The voice of Las Vegas Curling

"Where Saints and Sinners Curl Like Winners"

September 25, 2014
League News
Wow!  Great action in week 1 on the new ice!  Here are the current standings:
 

    TEAM                      Wins       Losses

1) Curls Gone Wild           1              0

2) Simon Sez                  1              0

3) Sweet Sweet Nectar   1              0

4) Atomic Rocks              0              1

5) HMBIATC                   0              1

6) Girls Rock                   0              1

The current standings as well as the upcoming schedule are posted at the website each week for your convenience.

Hooray!


Congratulations to our most recent award winners:
  • Rookie of the Year - Jack Croker
  • Volunteers of the Year - Nick Kitinski and Tom Sawyer
  • The Nick Kitinski Sportsperson of the Year - Heather Smart
  • Best Dressed - Brian Okiec
  • Most Entertaining - Nathan Rudig

Learn to Curl

A Learn to Curl session will be held this Sunday (September 28) at 9:15 pm at the Las Vegas Ice Arena.  Come see what you've been missing!

Be at the arena at 8:45 pm to sign up.   For further info, visit our 
website.
Curling Considerations
In our ongoing mission to help you further understand the game and enhance your enjoyment of it, our Curling Considerations column discusses different aspects of curling from rules, to on-the-ice etiquette, to equipment, to how the game flows.  If you have questions about anything curling related, feel free to email us at info@lvcurling.com and we'll address your question in an upcoming issue.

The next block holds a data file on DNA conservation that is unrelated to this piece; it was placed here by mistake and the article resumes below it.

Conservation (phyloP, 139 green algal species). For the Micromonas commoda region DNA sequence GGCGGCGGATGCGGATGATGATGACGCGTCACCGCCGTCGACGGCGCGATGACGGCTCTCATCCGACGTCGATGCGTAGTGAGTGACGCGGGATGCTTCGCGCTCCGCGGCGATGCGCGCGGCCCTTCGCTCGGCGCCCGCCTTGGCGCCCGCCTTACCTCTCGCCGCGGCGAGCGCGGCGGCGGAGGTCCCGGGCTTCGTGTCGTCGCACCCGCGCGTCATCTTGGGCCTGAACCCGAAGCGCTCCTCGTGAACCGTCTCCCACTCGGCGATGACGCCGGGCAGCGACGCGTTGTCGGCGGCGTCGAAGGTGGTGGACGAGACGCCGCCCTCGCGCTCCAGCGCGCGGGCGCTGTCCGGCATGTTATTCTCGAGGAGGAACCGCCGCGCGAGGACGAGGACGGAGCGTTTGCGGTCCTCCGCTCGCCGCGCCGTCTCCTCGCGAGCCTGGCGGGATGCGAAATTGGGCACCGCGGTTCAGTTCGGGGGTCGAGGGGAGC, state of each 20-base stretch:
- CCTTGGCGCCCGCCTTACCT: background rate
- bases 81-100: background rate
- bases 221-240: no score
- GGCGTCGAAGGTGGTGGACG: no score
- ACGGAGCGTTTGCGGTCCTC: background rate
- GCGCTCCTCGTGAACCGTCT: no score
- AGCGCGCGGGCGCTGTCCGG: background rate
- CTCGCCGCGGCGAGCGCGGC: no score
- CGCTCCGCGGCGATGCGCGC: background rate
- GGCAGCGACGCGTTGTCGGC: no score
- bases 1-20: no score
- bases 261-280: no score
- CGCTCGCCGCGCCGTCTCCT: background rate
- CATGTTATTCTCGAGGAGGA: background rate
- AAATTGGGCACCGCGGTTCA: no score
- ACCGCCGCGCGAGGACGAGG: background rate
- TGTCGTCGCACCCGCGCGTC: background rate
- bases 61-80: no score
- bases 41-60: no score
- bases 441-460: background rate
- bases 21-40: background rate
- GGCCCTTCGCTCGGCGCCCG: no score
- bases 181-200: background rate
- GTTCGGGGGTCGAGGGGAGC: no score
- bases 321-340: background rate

The Free Guard Zone

The free guard zone is one of those quirky curling rules that makes the game more fun but makes you wonder "how did they come up with that?"

The free guard zone is an area on the curling sheet that starts at the hog line (at the far end of the sheet) and ends at the Tee line of the distant house (but does not include the house area).  In the diagram above, the free guard zone is denoted in light blue (the thrower is throwing from the right side hack in this example.)

The rule associated with the free guard zone applies to the first four stones that have been played during an end (two from each side.)  The rule is that stones in the free guard zone may not be removed by an opponent's stone.  If an opponent's stone hits the other teams stone and removes it from play, the stone that was hit out of play is returned to it's original position (before the shot was thrown) and the opponent's stone is removed from play instead. Again, this applies only to the first four stones thrown in an end.

As an example, if the red team throws their first stone in to the free guard zone area, and the yellow team then throws their first stone and hits the red stone out of play, the red stone is replaced where it originally was and the yellow stone is removed from play.   After the first four stones have been thrown, the rule is no longer in effect.

This rule was added in response to a strategy that was previously used, at times, by teams that were in the scoring lead.  They would remove opponent's stones (also known as "peeling") so that the stones could not be used for scoring.   This would effectively limit the opponent to scoring one point, at most, during an end.

Experienced teams may try to "tick" stones in the free guard zone, moving them to the side so that they are not as useful, without completely knocking them out of play.  This is allowed - stones in the free guard zone can be hit as long as they are not completely hit out of play.

Trivia: the rule was originally known as the "Moncton" rule after the bonspiel where it originated.

 

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